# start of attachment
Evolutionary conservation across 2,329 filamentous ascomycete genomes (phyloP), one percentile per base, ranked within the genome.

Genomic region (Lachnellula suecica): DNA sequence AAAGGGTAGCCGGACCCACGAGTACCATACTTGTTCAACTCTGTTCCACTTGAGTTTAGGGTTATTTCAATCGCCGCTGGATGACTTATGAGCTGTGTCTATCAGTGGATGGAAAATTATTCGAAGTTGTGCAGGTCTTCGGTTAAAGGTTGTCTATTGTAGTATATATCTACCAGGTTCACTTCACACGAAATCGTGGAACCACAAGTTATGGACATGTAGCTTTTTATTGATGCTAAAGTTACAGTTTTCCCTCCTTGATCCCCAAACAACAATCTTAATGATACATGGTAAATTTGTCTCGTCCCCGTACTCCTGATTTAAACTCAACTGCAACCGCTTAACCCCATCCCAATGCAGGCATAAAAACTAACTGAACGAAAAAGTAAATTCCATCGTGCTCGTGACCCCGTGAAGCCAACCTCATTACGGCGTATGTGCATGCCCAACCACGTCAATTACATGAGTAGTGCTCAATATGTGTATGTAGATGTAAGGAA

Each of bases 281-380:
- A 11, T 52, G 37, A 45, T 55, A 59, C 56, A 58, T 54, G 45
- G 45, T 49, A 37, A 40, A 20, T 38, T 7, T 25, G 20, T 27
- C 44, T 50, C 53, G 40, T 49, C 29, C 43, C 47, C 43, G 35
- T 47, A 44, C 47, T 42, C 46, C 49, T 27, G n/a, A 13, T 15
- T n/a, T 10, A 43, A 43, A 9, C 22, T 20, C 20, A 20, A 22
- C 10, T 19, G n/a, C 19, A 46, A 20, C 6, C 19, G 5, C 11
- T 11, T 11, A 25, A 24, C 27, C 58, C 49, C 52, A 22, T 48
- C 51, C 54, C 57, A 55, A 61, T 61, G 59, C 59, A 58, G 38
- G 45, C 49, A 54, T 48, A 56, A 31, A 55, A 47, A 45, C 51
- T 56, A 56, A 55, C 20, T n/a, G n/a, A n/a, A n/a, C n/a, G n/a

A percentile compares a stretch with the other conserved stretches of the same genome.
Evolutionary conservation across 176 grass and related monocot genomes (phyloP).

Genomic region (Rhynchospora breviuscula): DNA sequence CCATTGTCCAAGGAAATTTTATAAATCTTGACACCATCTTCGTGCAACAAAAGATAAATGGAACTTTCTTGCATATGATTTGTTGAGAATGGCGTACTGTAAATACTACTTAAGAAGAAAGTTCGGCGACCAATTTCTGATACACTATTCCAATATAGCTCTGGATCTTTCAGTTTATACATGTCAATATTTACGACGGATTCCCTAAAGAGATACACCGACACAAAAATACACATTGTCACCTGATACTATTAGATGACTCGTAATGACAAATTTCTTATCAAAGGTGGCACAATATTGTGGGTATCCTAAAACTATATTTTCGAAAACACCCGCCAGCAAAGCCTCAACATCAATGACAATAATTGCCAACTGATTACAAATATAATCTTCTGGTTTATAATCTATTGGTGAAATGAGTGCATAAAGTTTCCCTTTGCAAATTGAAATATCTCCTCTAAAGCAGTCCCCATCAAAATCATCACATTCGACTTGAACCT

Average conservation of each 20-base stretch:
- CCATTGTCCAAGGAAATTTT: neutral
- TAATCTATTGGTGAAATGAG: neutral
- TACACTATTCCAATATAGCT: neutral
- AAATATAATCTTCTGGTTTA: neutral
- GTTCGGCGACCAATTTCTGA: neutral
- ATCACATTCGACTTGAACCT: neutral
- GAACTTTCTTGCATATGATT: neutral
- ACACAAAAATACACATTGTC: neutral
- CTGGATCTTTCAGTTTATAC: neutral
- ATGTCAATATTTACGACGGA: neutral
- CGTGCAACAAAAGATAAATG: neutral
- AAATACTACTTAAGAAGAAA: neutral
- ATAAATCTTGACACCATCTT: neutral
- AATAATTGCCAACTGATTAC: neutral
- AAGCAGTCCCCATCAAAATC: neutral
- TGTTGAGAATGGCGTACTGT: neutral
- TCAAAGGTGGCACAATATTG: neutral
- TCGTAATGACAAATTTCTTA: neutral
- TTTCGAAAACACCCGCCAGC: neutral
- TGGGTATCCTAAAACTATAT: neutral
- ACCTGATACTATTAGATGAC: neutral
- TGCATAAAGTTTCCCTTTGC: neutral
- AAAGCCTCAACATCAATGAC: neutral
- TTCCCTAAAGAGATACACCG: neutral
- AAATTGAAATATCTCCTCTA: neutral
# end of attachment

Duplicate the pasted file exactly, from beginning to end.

Evolutionary conservation across 2,329 filamentous ascomycete genomes (phyloP), one percentile per base, ranked within the genome.

Genomic region (Lachnellula suecica): DNA sequence AAAGGGTAGCCGGACCCACGAGTACCATACTTGTTCAACTCTGTTCCACTTGAGTTTAGGGTTATTTCAATCGCCGCTGGATGACTTATGAGCTGTGTCTATCAGTGGATGGAAAATTATTCGAAGTTGTGCAGGTCTTCGGTTAAAGGTTGTCTATTGTAGTATATATCTACCAGGTTCACTTCACACGAAATCGTGGAACCACAAGTTATGGACATGTAGCTTTTTATTGATGCTAAAGTTACAGTTTTCCCTCCTTGATCCCCAAACAACAATCTTAATGATACATGGTAAATTTGTCTCGTCCCCGTACTCCTGATTTAAACTCAACTGCAACCGCTTAACCCCATCCCAATGCAGGCATAAAAACTAACTGAACGAAAAAGTAAATTCCATCGTGCTCGTGACCCCGTGAAGCCAACCTCATTACGGCGTATGTGCATGCCCAACCACGTCAATTACATGAGTAGTGCTCAATATGTGTATGTAGATGTAAGGAA

Each of bases 281-380:
- A 11, T 52, G 37, A 45, T 55, A 59, C 56, A 58, T 54, G 45
- G 45, T 49, A 37, A 40, A 20, T 38, T 7, T 25, G 20, T 27
- C 44, T 50, C 53, G 40, T 49, C 29, C 43, C 47, C 43, G 35
- T 47, A 44, C 47, T 42, C 46, C 49, T 27, G n/a, A 13, T 15
- T n/a, T 10, A 43, A 43, A 9, C 22, T 20, C 20, A 20, A 22
- C 10, T 19, G n/a, C 19, A 46, A 20, C 6, C 19, G 5, C 11
- T 11, T 11, A 25, A 24, C 27, C 58, C 49, C 52, A 22, T 48
- C 51, C 54, C 57, A 55, A 61, T 61, G 59, C 59, A 58, G 38
- G 45, C 49, A 54, T 48, A 56, A 31, A 55, A 47, A 45, C 51
- T 56, A 56, A 55, C 20, T n/a, G n/a, A n/a, A n/a, C n/a, G n/a

A percentile compares a stretch with the other conserved stretches of the same genome.
Evolutionary conservation across 176 grass and related monocot genomes (phyloP).

Genomic region (Rhynchospora breviuscula): DNA sequence CCATTGTCCAAGGAAATTTTATAAATCTTGACACCATCTTCGTGCAACAAAAGATAAATGGAACTTTCTTGCATATGATTTGTTGAGAATGGCGTACTGTAAATACTACTTAAGAAGAAAGTTCGGCGACCAATTTCTGATACACTATTCCAATATAGCTCTGGATCTTTCAGTTTATACATGTCAATATTTACGACGGATTCCCTAAAGAGATACACCGACACAAAAATACACATTGTCACCTGATACTATTAGATGACTCGTAATGACAAATTTCTTATCAAAGGTGGCACAATATTGTGGGTATCCTAAAACTATATTTTCGAAAACACCCGCCAGCAAAGCCTCAACATCAATGACAATAATTGCCAACTGATTACAAATATAATCTTCTGGTTTATAATCTATTGGTGAAATGAGTGCATAAAGTTTCCCTTTGCAAATTGAAATATCTCCTCTAAAGCAGTCCCCATCAAAATCATCACATTCGACTTGAACCT

Average conservation of each 20-base stretch:
- CCATTGTCCAAGGAAATTTT: neutral
- TAATCTATTGGTGAAATGAG: neutral
- TACACTATTCCAATATAGCT: neutral
- AAATATAATCTTCTGGTTTA: neutral
- GTTCGGCGACCAATTTCTGA: neutral
- ATCACATTCGACTTGAACCT: neutral
- GAACTTTCTTGCATATGATT: neutral
- ACACAAAAATACACATTGTC: neutral
- CTGGATCTTTCAGTTTATAC: neutral
- ATGTCAATATTTACGACGGA: neutral
- CGTGCAACAAAAGATAAATG: neutral
- AAATACTACTTAAGAAGAAA: neutral
- ATAAATCTTGACACCATCTT: neutral
- AATAATTGCCAACTGATTAC: neutral
- AAGCAGTCCCCATCAAAATC: neutral
- TGTTGAGAATGGCGTACTGT: neutral
- TCAAAGGTGGCACAATATTG: neutral
- TCGTAATGACAAATTTCTTA: neutral
- TTTCGAAAACACCCGCCAGC: neutral
- TGGGTATCCTAAAACTATAT: neutral
- ACCTGATACTATTAGATGAC: neutral
- TGCATAAAGTTTCCCTTTGC: neutral
- AAAGCCTCAACATCAATGAC: neutral
- TTCCCTAAAGAGATACACCG: neutral
- AAATTGAAATATCTCCTCTA: neutral